I found this local oil recently at the New York Wine and Culinary Center's gift shop. It is a 100% cold-pressed oil from Geneva NY. No chemical alterations like many vegetable oils on the market. The flavor is outstanding! I used it to coat potatoes before roasting in the oven. They recommend it on salads and as a dipping oil for bread. It is rather costly, but worth the investment if using once or twice a week. Stony Brook offers it online at ... http://www.wholeheartedfoods.com/

January 19, 2010

Dinner Last Night

Cooking meals using all local food has been very rewarding. I am planning meals much better now as I can no longer just throw something together. In the past if I was running late I would rely on pasta and work around that. Last night we ate Lamb (given to us from John's Dad, marinated with local mustard, garlic and honey), Broccoli (from the garden frozen, topped with NY cheddar), and Potatoes Gratin (made with creme fraiche and John's demi glace). I am really thankful we have such an assortment of meats in our freezer. We raise beef and chickens here and John's Dad has given us his pork and lamb. Friends have given us lake trout and venison also! A really fantastic site to find grass feed meat is www.eatwild.com The site has a state by state directory to help you find local farmers near you.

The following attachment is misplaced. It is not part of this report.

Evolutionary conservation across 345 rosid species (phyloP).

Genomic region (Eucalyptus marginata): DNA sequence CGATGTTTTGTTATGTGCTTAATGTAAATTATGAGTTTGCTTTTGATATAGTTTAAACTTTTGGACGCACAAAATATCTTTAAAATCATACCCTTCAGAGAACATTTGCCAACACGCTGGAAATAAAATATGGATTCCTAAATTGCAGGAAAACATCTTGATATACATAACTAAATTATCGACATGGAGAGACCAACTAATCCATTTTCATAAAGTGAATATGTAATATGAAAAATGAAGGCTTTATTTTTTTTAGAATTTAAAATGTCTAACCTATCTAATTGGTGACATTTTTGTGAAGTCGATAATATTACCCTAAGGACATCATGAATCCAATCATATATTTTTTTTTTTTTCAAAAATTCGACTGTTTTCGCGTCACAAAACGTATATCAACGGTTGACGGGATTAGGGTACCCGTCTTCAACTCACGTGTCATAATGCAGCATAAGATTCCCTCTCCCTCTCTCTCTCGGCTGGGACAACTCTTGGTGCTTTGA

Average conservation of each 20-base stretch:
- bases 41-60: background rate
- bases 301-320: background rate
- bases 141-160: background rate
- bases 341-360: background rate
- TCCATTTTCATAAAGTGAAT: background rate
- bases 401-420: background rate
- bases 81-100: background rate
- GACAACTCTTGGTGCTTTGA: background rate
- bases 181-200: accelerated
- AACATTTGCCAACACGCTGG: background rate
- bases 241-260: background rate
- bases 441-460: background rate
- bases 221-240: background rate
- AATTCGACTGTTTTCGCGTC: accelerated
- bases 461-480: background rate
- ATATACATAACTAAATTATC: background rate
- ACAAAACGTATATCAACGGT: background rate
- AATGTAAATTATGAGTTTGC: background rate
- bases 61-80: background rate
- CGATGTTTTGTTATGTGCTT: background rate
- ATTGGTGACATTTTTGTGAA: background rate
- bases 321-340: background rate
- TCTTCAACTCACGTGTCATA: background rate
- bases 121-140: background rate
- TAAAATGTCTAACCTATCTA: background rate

January 18, 2010


Kale is one of the few vegetables you can harvest from your garden in January. John actually did this week! I cleaned,chopped and boiled the kale last night for dinner. I added butter when done and John jazzed it up with some vinegar. What a really great green treat! Kale actually tastes sweeter and more flavorful after a frost. In the garden Kale rarely suffers from pests or diseases. While other cabbage family plants are attacked by aphids, the kale gets almost none. Kale is loaded with vitamins and pretty rich in calcium too. I am going to try and grow more than one variety this year. Russian Red looks good.....